WASHINGTON — President Barack Obama won critical support from House Speaker John Boehner for a punitive strike against Syria on Tuesday, and senior Cabinet officials labored to convince Congress that Bashar Assad's government must be punished for a suspected chemical weapons attack the administration blames for more than 1,000 dead.
The leader of House Republicans, Boehner emerged from a meeting at the White House and said the United States has "enemies around the world that need to understand that we're not going to tolerate this type of behavior. We also have allies around the world and allies in the region who also need to know that America will be there and stand up when it's necessary."
Boehner spoke as lawmakers in both parties readied changes in the president's requested legislation, rewriting it to restrict the type and duration of any military action that would be authorized, possibly including a ban on U.S. combat forces on the ground.
Secretary of State John Kerry, lead-off witness at a Senate Foreign Relations Committee hearing, said, "President Obama is not asking America to go to war." And yet, he added, "this is not the time for armchair isolationism. This is not the time to be spectators to slaughter."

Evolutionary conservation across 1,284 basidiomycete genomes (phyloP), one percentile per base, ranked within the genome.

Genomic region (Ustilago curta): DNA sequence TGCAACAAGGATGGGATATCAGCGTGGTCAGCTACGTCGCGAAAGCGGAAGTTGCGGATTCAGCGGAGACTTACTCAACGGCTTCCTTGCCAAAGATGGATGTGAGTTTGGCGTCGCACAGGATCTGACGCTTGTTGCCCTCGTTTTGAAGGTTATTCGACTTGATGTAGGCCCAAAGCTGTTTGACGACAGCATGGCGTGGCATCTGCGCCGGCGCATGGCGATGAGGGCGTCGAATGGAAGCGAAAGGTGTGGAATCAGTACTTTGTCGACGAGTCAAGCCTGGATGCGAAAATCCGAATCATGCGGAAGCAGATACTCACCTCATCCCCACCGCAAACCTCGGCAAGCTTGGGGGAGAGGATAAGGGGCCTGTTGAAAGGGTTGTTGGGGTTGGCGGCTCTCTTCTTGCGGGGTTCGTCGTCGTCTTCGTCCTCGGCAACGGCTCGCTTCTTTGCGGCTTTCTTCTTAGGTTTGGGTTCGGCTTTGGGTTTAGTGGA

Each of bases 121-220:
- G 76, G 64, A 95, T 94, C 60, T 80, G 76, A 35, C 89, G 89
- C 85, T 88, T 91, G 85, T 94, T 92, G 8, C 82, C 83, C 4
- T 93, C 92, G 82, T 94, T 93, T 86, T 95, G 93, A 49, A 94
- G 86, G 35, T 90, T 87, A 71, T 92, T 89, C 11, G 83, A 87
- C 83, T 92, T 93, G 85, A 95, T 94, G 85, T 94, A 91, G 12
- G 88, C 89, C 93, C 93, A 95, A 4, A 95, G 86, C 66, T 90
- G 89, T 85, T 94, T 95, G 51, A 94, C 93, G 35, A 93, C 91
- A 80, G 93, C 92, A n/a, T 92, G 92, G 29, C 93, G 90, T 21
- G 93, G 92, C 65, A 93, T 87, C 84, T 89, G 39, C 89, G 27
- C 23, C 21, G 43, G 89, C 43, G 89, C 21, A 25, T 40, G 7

Obama said he was open to revisions in the relatively broad request the White House made over the weekend. He expressed confidence Congress would respond to his call for support in a military action against Assad, whose government the president said used chemical weapons indiscriminately and "killed thousands of people, including over 400 children."
The administration says 1,429 died in the episode. Casualty estimates by other groups from the attack on Aug. 21 in a Damascus suburb are far lower, and Assad's government blames the episode on rebels who have been seeking to overthrow his government in a civil war that began over two years ago. A United Nations inspection team is awaiting lab results on tissue and soil samples it collected while in the country before completing a closely watched report.